For positive affect and negative affect the only model that explained more than 3% of the variation in the SWB variable was Model 3 which included the child-reported variables. In total, after taking account of control and family and socio-economic variables, the child-reported variables added around 11% and 8% explanatory power in terms of predicting happiness and sadness respectively. These are reasonably large values for SWB research. Comparisons with the models for the EBD variables illustrate some important differences. The models with family and socio-economic variables explain much more of the variation in EBD than SWB. For example, Model 5 including these independent variables at nine months old and seven years old explained over 9% of the variation in EBD compared to less than 3% of the variation in positive affect and negative affect. The other striking difference is the large explanatory power of the parent-reported variables for EBD. Model 3 with control variables, family and socio-economic variables at the age of seven years old and parent-reported views of child relationships explained 20% of the variation in EBD compared to less than 2% of the variation in positive affect and negative affect. As noted earlier, this finding could highlight that where children have EBD, parents have less positive views on their relationship with the child, as well as that the quality of the relationship influences EBD. Both explanations are plausible and the mechanisms at play may be quite complex. The comparison of explanatory powers indicates that the same dynamic does not seem to exist between parents’ views of their relationship with the child and the child’s affective SWB, as the explanatory power here is quite weak. It should also be acknowledged that the EBD measure is as reported (and therefore perceived) by parents. It would be useful to extend this analysis to include measures of EBD reported by other people - such as teachers.

4 Discussion

The analysis presented here extends existing knowledge about children’s SWB in three ways. It contributes to the relatively limited body of evidence relating to the SWB of children under the age of ten years old; it also incorporates a longitudinal element which has been relatively lacking in much research in this field; and it provides a point of comparison with findings for a different type of indicator of children’s well-being - their emotional and behavioural difficulties. The analysis set out to explore which factors in children’s lives at the age of seven years old predicted their affective SWB; whether factors earlier in childhood could predict children’s SWB at seven years old; and the differences and similarities between findings for SWB and EBD. In broad terms, the results indicate that family, socio-economic and parent-reported factors explain relatively little of the variation in children’s affective SWB at the age of seven years old but that other information reported by the child about their views of their relationships with friends and family and issues of safety, bullying and social exclusion at school play a more important role. These patterns differ in a number of ways when considering variations in children’s EBD.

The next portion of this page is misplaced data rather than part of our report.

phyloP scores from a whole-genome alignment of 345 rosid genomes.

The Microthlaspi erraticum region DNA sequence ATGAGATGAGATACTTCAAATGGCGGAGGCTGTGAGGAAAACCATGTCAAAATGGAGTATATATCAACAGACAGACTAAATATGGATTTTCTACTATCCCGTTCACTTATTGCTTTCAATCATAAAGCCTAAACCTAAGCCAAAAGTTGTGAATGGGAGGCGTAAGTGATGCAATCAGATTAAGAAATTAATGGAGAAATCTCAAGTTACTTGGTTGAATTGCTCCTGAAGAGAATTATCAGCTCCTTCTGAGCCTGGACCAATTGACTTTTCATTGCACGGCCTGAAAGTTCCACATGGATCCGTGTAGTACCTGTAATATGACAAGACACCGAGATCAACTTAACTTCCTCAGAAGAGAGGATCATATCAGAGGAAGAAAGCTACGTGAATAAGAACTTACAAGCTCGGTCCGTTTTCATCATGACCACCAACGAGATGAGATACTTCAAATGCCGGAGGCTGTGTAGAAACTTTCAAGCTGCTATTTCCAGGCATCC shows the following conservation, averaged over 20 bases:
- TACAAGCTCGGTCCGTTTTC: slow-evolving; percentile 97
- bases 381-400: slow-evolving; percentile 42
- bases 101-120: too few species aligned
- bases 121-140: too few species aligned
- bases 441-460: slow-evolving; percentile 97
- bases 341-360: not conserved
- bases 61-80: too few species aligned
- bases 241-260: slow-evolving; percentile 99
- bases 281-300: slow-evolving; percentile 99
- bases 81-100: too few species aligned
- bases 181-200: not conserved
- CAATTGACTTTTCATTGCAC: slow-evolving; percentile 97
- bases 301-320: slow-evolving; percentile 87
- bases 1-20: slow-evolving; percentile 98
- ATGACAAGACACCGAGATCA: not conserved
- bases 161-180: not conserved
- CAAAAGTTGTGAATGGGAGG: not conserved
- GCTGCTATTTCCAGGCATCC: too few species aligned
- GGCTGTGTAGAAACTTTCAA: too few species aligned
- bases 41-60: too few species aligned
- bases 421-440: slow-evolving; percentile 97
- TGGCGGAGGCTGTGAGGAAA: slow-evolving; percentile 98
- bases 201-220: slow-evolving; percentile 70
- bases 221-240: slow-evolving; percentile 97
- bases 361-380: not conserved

The fact that family and socio-economic factors explain little of the variation in children’s affective SWB is not unexpected. Previous research with older children in the UK has reported similar findings, particularly when using indicators like family structure and household income, although measures of child-centred material deprivation explain more of the variation in SWB (Main and Bradshaw 2012; Main 2014). Additionally, from a conceptual point of view, affective SWB might be expected to be less influenced by these kind of long-term structural factors than cognitive SWB.